The Irish Mail on Sunday - TV Week - - REAL LIFE - anne.gildea@mailon­sun­

Celebri­ties seem to come in waves — one minute, it’s sinewy Madonna every­where; the next, Gaga in her crack­pot couture. Now, have you no­ticed, it’s Day of the Gwyneth? The blandly hand­some blonde ac­tress/okay singer/ svelte mum of kids named af­ter fruit and a bib­li­cal char­ac­ter. Here’s Gwyneth boldly boast­ing that she has the butt of a 22-year-old strip­per: head­line. There she is on the red car­pet in a see-through side-panel maxi, flex­ing those glutei max­imi to full ‘22-year-old strip­per ef­fect’: photo spread.

Oh, Gwyneth, you bold 40-some­thing mammy, ya. Yes, you do in­deed have a fine roundy be­hind. And in fair­ness, you had a bit part in a block­buster to pro­mote, which more im­por­tantly, was all good for pro­mot­ing It’s All Good. The cook­book — a tome that prom­ises that you, too, you bog-stan­dard civil­ian you, can at­tain some of what Gwyneth has — if not mul­ti­ple pala­tial homes scat­tered around the globe, a multi-mil­lion bank bal­ance and a rock-star ‘him in­doors’, at the very least the knowl­edge of what to do when faced with a sack of quinoa. She’s big into quinoa, is Gwyn.

‘Quin — ohh ahh’ sounds like a re­sort that Sean Quinn might build if he ever pur­chased a Hawai­ian is­land. Ac­tu­ally, it’s pro­nounced ‘Keen — wah’, a healthy, su­per-foody non-gluten sortof-a-ce­real grain, a tra­di­tional food of the An­dean peo­ple of South Amer­ica, and — ob­scure fact I didn’t know till I started re­search­ing this — 2013 is the UN In­ter­na­tional Year of Quinoa in cel­e­bra­tion of its great­ness. I didn’t know the UN had dif­fer­ent In­ter­na­tional Years of food­stuffs, did you? Couldn’t they have made 2013 the UN’s In­ter­na­tional Year of the Spud to tie in with our Gath­er­ing? Sure, you’re no use to us, UN.

Any­way, where was I? Oh yeah, quinoa. So, it’s good and Gwyn uses lots of it in her cook­ery. I used to use it but found the tex­ture a bit odd. Then I had a flick through It’s All Good in a book store and was soon think­ing, ‘I want to get back on the quinoa wagon.’ The food in the book looks healthy and live­able-on, non-gluten, non-dairy, straight­for­ward — I was kind of ex­pect­ing Gwyn’s book to be an­other Cel­e­brate (Pippa Mid­dle­ton’s as­tro­nom­i­cally id­i­otic party-plan­ning guide). Maybe I was sub­con­sciously mis­led be­cause there’s the celeb butt-fo­cus with her too. In­stead, I al­most bought It’s All Good be­cause... it’s good! I like her take on food — it’s as clear as her clear skin that she’s re­ally into her good grub. I want to

Some­one needs to tell Gwyneth that real life, far re­moved from celeb­dom, does re­quire you to ‘be in ev­ery scene’

try it. Then I came to my senses. It’s ex­or­bi­tantly ex­pen­sive for a few ould recipes you could Google any­way, and more in the for­mat of a cof­fee-ta­ble book than a down-and-dirty-in-the-kitchen recipe tome. And then there are the snaps of Gwyneth through­out. Would Da­rina Allen put a sul­try full­page pic of her­self in a bathrobe to il­lus­trate a recipe for av­o­cado on toast? No. And no, we never needed to see Da­rina post-morn­ing wash. And av­o­cado on toast is too — what’s the word? — ‘self-ev­i­dent’ a ‘recipe’ for the doyenne of Bal­ly­maloe.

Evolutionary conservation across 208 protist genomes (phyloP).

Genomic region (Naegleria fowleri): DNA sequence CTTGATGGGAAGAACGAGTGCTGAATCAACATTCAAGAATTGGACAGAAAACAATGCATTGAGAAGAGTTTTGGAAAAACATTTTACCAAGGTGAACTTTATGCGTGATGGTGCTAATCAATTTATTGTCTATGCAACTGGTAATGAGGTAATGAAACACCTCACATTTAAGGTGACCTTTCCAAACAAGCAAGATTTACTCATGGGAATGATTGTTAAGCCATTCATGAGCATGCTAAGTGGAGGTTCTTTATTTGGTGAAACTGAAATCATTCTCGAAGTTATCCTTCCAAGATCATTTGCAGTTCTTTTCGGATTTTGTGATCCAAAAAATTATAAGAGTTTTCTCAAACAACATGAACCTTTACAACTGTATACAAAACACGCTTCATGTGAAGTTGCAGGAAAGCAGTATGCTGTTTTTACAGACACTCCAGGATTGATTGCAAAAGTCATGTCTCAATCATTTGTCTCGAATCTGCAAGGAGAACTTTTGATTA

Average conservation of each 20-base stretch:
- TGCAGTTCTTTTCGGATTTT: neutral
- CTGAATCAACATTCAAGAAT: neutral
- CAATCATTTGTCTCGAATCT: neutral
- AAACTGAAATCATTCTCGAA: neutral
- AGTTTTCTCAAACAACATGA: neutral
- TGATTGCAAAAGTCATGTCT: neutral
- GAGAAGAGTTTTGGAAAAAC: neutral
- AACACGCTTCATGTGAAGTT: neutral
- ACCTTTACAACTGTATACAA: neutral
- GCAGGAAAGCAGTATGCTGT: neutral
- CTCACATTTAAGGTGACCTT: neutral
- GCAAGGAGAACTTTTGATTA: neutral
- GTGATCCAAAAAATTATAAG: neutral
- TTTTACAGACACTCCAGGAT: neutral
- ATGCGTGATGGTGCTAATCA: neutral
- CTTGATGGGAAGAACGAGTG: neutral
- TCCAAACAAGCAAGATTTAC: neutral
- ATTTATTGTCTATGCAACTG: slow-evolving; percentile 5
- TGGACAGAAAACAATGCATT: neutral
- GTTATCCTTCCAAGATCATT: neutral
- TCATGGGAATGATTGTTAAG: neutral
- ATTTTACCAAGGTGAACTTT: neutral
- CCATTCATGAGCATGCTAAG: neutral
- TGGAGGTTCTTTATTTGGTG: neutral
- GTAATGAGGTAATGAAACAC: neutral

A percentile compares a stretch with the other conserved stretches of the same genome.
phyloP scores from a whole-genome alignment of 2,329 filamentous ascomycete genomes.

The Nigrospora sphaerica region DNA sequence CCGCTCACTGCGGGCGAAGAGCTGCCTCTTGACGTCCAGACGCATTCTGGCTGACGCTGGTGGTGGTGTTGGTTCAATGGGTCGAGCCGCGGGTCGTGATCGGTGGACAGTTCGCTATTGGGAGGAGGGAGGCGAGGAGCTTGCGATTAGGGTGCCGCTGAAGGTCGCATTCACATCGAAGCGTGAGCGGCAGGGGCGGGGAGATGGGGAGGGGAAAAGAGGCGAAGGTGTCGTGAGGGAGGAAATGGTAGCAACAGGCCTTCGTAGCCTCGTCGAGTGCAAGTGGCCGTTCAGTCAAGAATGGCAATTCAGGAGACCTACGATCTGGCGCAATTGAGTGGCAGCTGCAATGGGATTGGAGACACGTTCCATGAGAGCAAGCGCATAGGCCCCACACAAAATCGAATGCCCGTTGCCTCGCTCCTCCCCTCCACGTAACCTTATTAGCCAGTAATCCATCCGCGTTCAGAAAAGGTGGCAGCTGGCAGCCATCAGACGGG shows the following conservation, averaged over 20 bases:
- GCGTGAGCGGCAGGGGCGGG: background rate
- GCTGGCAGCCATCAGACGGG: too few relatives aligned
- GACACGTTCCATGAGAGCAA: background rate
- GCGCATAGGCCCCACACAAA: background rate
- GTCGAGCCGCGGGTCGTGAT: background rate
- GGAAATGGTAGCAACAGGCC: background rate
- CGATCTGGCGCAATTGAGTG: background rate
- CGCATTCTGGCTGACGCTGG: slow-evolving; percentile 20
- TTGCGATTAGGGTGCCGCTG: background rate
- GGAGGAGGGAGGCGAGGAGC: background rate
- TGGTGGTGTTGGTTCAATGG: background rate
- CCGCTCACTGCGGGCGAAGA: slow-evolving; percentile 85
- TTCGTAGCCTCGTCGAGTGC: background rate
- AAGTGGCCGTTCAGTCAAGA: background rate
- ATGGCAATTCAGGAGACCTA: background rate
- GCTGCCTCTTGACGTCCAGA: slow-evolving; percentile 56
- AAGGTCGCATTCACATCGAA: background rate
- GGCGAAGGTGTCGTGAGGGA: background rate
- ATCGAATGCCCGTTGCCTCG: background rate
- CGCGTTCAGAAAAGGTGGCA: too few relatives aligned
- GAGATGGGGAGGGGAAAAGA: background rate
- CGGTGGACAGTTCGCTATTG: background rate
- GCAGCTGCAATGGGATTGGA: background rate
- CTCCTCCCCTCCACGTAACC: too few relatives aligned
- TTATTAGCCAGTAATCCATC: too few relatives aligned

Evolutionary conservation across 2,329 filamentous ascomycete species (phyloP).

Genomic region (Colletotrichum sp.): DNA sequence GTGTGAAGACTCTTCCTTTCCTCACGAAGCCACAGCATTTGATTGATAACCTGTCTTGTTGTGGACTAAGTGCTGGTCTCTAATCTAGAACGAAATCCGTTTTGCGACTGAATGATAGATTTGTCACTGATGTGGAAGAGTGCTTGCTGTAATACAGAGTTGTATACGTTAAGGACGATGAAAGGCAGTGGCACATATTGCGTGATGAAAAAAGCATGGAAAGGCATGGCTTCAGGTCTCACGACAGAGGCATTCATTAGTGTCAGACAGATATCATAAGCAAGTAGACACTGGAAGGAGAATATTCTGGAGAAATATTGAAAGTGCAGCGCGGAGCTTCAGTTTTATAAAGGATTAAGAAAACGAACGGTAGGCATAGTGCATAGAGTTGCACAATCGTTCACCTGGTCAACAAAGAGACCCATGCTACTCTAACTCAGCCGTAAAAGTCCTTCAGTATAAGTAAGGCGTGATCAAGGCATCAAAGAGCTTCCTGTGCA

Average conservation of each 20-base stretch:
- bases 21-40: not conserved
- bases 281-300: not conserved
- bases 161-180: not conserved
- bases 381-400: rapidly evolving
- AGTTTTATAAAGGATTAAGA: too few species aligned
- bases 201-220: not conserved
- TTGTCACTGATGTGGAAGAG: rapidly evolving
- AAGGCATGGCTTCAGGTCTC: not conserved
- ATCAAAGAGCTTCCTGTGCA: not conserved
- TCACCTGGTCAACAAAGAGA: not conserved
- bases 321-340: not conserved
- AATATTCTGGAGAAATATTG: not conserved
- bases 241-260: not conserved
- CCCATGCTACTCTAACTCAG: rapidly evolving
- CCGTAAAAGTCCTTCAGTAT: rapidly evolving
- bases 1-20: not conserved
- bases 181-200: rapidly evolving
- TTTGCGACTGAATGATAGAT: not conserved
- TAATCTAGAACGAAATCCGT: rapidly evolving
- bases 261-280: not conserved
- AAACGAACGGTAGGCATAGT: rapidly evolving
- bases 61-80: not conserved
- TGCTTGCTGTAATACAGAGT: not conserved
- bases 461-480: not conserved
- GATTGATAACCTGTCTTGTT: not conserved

And fi­nally, there’s the be­gin­ning of the book. In the in­tro, Gwyn re­veals that her in­spi­ra­tion to go the good-food route was a se­ri­ous health scare she had a while back. Ba­si­cally, she got a bit of a headache, thought she was dy­ing, like you do, and later dis­cov­ered she was vi­ta­min D-de­fi­cient and some other stuff too mi­nor to men­tion for the or­di­nary Joe. But in the cod­dled world of The Star, it was, like, ma­jor. (Telly pro­gramme idea: Health Scares Of The Rich And Fa­mous.)

I shoved her book back on the shelf, think­ing, ‘Oh, gimme a break from rich celebs flog­ging malarkey just be­cause they can.’ Gwyn’s al­ready well versed in the busi­ness of her­self as a busi­ness — through her life­style web­site, GOOP. In the June is­sue of Glam­our mag­a­zine, Gwyneth says she ‘won’t per­mit ad­ver­tise­ments’ on her web­site, only brands ‘I gen­uinely love’. ‘It’s that in­tegrity that marks her out,’ the mag­a­zine gushes. Oh yeah, check out GOOP: she’s flog­ging a €120 ‘catch-all’ for in­stance. A catch-all? Ba­si­cally it’s a sort of a limited-edi­tion leather plate for leav­ing your car keys and var­i­ous knick-knacks on. Or fancy a €230 cot­ton bathrobe?

Hav­ing kids changed her work com­mit­ments, she re­veals. She now seeks out work ‘that’s in­ter­est­ing, that doesn’t re­quire me to be in ev­ery scene and fits with my chil­dren’s school sched­ule’. Also in Glam­our there’s an ar­ti­cle about ques­tions to ask in an in­ter­view to ‘get that job’. Things like, ‘Do you have any reser­va­tions about my ap­pli­ca­tion?’ ‘What’s the com­pany’s plan for the fu­ture?’ Imag­ine putting in a Gwyn-like, ‘And may I just ask, do I have to be in ev­ery scene?’ And then you don’t get the job be­cause be­ing, say, a cashier or a re­cep­tion­ist, or most any­thing, does re­quire you to ‘be in ev­ery scene’, like — doh! It’s called ‘real life’, as far re­moved from pam­pered celeb­dom as Gwyn’s quinoa with mushroom and arugula is from an Egg McMuf­fin. I’ll wait till It’s All Good hits the bar­gain bucket. Then it’ll all be grand.

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